Korea's excessively high and escalating land prices always have raised serious concerns among policy makers about the long-term stability of the economy. And their negative impacts of failing to provide a sufficient amount of urban lands for infrastructure, manufacturing, and housing needs have been addressed repeatedly. Furthermore, coupled with the initial concentration of land ownership among the wealthy class, land price inflation could worsen the subsequent income and wealth distribution as a whole.
While those high land prices per se might have truly reflected the extreme scarcity of a non-renewable resource due to the rapid economic development, it is doubtful whether the stabilization of price itself should be considered appropriate as a policy objective. Economists and policy makers in Korea, however, have long been interested in employing tax polices in order to solve these problems. Indeed, many administrations have relied on the change of various real estate taxes as a tool for fiscal stimulus or deterrent in the real estate market. In 1990, the Aggregate Land Value Tax (ALT) was introduced in an effort to stabilize the speculation-driven land price inflation and to lessen the degree of land ownership concentration. (The rest omitted)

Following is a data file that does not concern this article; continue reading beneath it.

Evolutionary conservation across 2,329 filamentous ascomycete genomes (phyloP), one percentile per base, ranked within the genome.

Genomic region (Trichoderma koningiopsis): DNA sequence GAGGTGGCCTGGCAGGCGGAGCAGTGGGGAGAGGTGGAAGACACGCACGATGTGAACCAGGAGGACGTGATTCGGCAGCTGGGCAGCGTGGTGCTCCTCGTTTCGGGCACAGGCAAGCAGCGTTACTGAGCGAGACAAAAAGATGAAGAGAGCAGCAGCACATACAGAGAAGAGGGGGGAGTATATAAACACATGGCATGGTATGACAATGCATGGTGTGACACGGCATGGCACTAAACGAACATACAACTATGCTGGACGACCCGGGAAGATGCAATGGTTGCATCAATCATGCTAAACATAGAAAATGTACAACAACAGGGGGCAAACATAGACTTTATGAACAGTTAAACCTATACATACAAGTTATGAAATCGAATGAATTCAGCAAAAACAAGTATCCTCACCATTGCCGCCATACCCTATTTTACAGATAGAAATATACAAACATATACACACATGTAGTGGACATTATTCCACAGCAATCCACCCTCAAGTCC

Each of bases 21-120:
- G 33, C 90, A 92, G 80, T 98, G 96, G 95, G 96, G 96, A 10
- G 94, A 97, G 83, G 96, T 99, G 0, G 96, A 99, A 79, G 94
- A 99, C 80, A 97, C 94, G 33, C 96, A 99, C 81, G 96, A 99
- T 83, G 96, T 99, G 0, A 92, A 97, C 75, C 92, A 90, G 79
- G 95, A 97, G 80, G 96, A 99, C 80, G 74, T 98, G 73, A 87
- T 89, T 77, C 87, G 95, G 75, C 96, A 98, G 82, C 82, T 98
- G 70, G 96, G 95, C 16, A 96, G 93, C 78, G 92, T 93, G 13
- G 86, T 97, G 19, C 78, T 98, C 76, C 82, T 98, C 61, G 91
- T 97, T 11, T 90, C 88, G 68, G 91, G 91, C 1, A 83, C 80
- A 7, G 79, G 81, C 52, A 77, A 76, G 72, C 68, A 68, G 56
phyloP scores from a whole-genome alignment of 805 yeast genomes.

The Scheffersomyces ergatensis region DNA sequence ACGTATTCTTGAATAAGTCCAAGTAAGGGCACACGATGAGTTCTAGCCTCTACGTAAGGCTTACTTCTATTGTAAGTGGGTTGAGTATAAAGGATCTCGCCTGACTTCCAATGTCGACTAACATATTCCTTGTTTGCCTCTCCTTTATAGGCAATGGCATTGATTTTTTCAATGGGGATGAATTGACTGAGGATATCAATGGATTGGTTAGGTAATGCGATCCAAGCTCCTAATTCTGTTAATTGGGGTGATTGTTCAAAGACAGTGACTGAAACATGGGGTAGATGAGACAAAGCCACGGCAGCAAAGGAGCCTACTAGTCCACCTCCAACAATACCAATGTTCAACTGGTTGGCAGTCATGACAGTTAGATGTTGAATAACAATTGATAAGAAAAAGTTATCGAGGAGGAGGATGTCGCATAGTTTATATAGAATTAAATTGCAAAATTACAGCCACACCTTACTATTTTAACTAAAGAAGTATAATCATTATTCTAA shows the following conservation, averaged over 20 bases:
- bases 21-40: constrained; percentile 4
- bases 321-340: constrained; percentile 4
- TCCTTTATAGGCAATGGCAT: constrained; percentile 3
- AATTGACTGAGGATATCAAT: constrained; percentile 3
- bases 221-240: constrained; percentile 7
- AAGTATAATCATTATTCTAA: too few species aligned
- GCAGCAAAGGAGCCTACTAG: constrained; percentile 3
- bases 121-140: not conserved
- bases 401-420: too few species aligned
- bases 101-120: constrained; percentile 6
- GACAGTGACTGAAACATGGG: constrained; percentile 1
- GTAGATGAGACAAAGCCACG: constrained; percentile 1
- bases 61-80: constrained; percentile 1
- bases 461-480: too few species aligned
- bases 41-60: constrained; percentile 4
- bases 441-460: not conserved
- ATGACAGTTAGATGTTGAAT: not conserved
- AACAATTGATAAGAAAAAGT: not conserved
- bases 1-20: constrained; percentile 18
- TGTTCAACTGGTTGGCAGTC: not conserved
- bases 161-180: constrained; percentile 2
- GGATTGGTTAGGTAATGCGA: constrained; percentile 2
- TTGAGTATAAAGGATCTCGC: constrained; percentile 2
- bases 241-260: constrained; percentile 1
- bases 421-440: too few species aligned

- 토지세 강화정책의 경제적 효과(Economic effects of aggregate land value taxation in Korea)
토지세 강화정책의 경제적 효과(Economic effects of aggregate land value taxation in Korea)
|Subject Country||South Korea(Asia and Pacific)|
|Subject||Economy < Economic Administration|